Center for Earth and Environmental Science Faculty Work
The Center for Earth and Environmental Science at SUNY Plattsburgh is an interdisciplinary unit consisting of geology, geography, environmental science, environmental studies, and ecology programs. With over 200 students and twenty faculty member, CEES offers a great diversity of courses with small classes. Ten academic programs within the center integrate across the disciplines.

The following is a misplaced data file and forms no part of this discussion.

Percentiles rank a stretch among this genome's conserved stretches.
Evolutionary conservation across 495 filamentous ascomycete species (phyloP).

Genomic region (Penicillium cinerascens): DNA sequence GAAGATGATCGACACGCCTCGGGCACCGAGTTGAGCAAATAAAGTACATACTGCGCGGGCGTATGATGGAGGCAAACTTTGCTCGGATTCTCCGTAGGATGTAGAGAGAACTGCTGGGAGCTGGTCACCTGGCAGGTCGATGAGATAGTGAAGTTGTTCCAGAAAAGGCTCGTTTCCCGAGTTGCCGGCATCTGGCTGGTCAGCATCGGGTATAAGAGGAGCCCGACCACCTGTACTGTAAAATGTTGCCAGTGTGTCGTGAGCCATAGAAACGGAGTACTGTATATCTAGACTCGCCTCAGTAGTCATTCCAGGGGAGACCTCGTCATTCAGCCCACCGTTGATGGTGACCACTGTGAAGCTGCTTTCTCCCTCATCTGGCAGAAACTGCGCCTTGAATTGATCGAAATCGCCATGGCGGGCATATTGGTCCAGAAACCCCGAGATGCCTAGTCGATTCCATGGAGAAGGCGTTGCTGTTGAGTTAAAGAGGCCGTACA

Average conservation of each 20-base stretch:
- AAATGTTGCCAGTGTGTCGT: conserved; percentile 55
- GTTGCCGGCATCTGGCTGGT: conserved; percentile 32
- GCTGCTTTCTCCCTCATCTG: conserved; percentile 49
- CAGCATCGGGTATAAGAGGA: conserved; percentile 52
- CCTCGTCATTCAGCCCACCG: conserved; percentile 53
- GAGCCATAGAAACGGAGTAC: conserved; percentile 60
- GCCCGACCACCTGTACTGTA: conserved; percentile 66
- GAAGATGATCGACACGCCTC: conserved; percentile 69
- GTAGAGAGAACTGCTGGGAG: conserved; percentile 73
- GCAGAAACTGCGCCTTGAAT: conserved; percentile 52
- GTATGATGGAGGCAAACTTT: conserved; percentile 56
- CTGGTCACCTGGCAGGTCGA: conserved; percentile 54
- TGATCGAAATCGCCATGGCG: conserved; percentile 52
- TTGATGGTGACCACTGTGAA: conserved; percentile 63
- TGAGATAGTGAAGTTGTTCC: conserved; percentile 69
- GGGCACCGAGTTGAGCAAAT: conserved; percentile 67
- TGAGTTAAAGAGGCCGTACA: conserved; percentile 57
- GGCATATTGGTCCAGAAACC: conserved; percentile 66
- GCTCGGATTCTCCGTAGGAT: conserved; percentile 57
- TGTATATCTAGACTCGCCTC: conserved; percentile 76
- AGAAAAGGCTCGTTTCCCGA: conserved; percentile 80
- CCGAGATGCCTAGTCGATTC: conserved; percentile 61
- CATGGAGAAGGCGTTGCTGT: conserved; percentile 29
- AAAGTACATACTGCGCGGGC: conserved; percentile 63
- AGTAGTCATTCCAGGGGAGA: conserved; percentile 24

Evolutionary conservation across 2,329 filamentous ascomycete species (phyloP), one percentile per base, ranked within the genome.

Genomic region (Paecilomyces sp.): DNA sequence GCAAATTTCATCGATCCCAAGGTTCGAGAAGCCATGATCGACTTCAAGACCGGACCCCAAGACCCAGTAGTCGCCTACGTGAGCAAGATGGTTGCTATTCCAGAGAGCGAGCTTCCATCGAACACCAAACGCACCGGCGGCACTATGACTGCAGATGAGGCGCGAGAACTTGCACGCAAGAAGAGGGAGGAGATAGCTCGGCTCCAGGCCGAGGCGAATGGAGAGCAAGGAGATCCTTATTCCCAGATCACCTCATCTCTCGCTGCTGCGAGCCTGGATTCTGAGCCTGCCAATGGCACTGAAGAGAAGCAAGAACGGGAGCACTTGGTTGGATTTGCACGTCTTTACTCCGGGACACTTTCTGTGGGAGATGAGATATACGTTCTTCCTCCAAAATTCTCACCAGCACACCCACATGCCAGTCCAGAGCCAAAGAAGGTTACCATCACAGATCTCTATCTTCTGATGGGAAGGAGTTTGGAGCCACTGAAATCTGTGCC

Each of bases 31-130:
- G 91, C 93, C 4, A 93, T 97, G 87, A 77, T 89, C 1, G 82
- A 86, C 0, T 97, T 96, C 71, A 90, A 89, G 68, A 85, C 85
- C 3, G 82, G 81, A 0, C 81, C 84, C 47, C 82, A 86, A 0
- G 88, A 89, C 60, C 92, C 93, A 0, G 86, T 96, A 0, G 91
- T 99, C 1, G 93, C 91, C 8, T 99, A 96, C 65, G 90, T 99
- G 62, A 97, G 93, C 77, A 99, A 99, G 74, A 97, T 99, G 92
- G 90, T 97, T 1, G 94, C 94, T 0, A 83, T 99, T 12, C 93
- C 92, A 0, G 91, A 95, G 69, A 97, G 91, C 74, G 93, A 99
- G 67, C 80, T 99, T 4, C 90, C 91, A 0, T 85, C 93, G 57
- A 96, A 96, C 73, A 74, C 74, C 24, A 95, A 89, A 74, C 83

Wildlife Response to Wildfire in a Northern New York Jack Pine BarrensNatural disturbances are an integral part of forested ecosystem function and successional path-ways. In many forested ecosystems, wildfires are critical to shaping composition and structure, which in turn has major implications for wildlife usage and behavior. In July 2018 a wildfire burned 225 ha of the Altona Flat Rock pine barrens in northern New York. This event presented the opportunity to study how wildlife respond to the immediate effects of disturbance in this unique habitat but also how that response would change through time as regeneration progressed. Game cameras were deployed from September 2018-September 2020 at two reference (unburned) and two disturbed (burned) sites within the pine barrens. We analyzed total and seasonal occurrences, to determine how usage differed between disturbed and reference conditions, and with time since disturbance. Additionally, for coyote (Canis latrans, Say), white-tailed deer (Odocoileus virginianus, Zimmermann), and snowshoe hare (Lepus americanus, Erxleben), we evaluated daily activity patterns and overlap to determine how predator-prey relationships differed between conditions, and with time since disturbance. Over 730 days a total of 1,048 wildlife occurrences were captured across 23 wildlife species. Fifty-seven percent of all occurrences were at reference sites with over 100 more occurrences than disturbed sites, however, differences were most pronounced immediately following the fire and overall occurrences have grown more similar between the sites over time. Specifically, deer and hare were found more often at reference sites immediately following the fire, but shifted to using both conditions equally by the first growing season. Habitat overlap among sympatric prey (deer, hare) can be explained by understory regeneration increasing foraging opportunities and concealment cover in the disturbed condition, while predators (coyotes) tracked prey availability regardless of the habitat condition. This study provides wildlife management guidance on habitat use and response to disturbance for this unique sandstone pavement barrens.